Help came from Coast Guard personnel stationed in Wellawatte, who obtained a supply of fuel for “essential service” and delivered the turtle to the rescue centre. But the vast majority of animals in need are not that fortunate.
“People inform us about the animals needing assistance with good intentions and it is heartbreaking to turn down their requests or to ignore. The idea is to help every animal if possible, not select,” Jayawardena says.
The wildlife officers, like all Sri Lankans, face severe difficulties just getting to work each day. Many have begun cycling if the trip isn’t too far; Jayawardena bikes the 8 km from his home to the rescue centre.
“This is an unprecedented level of crisis triggering other crises such as the rescue operations getting hampered,” says Chandana Sooriyabandara, director-general of the DWC. “Some of our services are severely [restricted] by the fuel crisis, but we always try to arrange fuel for those cases that are essential to be addressed.”
At the start of the year, the Department of Wildlife Conservation allocated fuel quotas for various purposes from its annual budget, prepared just as the economic crisis was deepening. Since then, fuel has become scarce and prices have doubled. That has effectively halved the quotas determined by the Department of Wildlife Conservation, in turn forcing cuts to rescue operations.
“We have sent directives to use the fuel efficiently and to increase the foot patrols to address poaching issues,” Sooriyabandara tells Mongabay.
That doesn’t bode well for Sri Lanka, the country with the highest rate of human-elephant conflict. Hostile encounters between people and pachyderms kill some 300 elephants and 50 people annually. These conflicts often stem from elephants entering villages and eating farmers’ crops. Wildlife officers are typically on call to intervene and chase them away.
But the fuel shortage has drastically reduced this vital engagement, leaving both villagers and elephants at greater risk of harm or even death amid the lack of professional intervention, says M Peiris, chair of a national union of wildlife guards.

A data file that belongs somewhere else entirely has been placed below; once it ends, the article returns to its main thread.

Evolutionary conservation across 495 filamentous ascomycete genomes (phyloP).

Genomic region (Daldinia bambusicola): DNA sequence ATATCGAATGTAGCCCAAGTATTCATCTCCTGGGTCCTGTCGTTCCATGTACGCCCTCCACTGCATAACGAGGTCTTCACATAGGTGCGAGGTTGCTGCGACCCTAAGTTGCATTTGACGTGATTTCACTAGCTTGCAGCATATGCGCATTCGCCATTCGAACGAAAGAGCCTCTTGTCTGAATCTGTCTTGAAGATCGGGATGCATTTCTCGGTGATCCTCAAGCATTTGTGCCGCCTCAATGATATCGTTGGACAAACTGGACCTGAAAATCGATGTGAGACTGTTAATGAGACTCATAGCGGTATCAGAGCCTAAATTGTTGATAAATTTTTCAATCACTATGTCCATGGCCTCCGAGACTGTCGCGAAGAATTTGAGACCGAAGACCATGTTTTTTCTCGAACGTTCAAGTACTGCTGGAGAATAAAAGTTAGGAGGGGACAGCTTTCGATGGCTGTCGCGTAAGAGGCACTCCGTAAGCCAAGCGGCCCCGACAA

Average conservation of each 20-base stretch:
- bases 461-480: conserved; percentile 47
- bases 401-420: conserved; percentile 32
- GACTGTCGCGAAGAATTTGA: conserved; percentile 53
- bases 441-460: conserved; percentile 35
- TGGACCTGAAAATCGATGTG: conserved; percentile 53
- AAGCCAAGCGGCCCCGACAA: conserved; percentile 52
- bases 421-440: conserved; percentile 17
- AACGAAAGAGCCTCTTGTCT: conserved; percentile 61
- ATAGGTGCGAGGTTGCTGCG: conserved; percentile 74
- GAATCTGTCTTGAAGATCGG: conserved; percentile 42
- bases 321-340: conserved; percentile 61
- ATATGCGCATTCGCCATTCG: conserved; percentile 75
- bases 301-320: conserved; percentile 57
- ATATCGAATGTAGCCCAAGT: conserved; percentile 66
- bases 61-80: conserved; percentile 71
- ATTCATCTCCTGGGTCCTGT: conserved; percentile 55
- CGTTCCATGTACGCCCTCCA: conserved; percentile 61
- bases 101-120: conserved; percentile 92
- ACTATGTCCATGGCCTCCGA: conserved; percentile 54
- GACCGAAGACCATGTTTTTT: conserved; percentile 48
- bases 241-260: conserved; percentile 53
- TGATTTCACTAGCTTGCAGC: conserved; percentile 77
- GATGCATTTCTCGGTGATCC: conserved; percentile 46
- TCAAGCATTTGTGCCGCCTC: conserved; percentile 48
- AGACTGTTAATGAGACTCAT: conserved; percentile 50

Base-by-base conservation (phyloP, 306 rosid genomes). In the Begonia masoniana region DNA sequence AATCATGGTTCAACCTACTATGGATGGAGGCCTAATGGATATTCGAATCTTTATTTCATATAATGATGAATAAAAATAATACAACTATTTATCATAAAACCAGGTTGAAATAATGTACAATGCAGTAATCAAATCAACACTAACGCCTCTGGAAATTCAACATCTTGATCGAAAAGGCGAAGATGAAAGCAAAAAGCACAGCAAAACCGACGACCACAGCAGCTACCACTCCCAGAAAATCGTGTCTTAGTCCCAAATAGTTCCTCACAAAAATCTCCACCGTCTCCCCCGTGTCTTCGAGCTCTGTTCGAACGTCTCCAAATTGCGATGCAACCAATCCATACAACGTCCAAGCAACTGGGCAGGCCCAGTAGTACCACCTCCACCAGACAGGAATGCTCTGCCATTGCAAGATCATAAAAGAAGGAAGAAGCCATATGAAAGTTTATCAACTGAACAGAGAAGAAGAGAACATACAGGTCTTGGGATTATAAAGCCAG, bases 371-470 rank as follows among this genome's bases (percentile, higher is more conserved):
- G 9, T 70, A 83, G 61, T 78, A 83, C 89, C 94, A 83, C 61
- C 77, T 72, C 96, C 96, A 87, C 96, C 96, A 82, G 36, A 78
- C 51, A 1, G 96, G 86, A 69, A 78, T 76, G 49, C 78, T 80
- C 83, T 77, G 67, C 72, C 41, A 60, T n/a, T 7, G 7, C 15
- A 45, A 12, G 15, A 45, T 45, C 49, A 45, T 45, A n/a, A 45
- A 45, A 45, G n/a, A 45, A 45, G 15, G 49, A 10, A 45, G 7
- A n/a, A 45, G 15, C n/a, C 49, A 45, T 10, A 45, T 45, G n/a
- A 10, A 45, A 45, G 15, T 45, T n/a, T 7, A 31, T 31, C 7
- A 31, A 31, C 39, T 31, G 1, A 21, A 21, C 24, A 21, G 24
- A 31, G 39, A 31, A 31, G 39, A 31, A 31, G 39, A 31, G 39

A delay of just one hour in delivering preventive action can prove costly. In a recent incident in Saliyapura, in North Central province, an elephant reportedly entered the village and killed one person and injured another. The wildlife office near Saliyapura said it didn’t have enough fuel to send officers to the village to chase the elephant away, Peiris tells Mongabay.
Increasing illegal activity
In Yala National Park in southern Sri Lanka, for instance, large-scale gem mining is being carried out illegally in the absence of patrols.
At the same time, Sri Lanka has entered the forest fire season, when poachers and forest encroachers start fires to flush out animals that they then kill or capture. Most of these forests fall under the DWC’s management, but with the shortage of fuel, “this will retard their ability to quickly respond,” Chamikara says.
“We have to expect that the economic crisis would impact conservation as people who lose livelihood would tend to poach animals [as a nutritional] supplement and also to earn money,” says Rukshan Jayawardene, a conservationist with the Colombo-based non-profit Environmental Foundation Limited.
Against this backdrop, enforcement activities should be intensified instead of curtailed, and the Department of Wildlife Conservation should be fighting to get more fuel and funds, Jayewardene says.
“The government should declare wildlife conservation an essential service and provide the required resources as some of the lost natural resources would be irreplaceable,” he says.
This article was first published on Mongabay.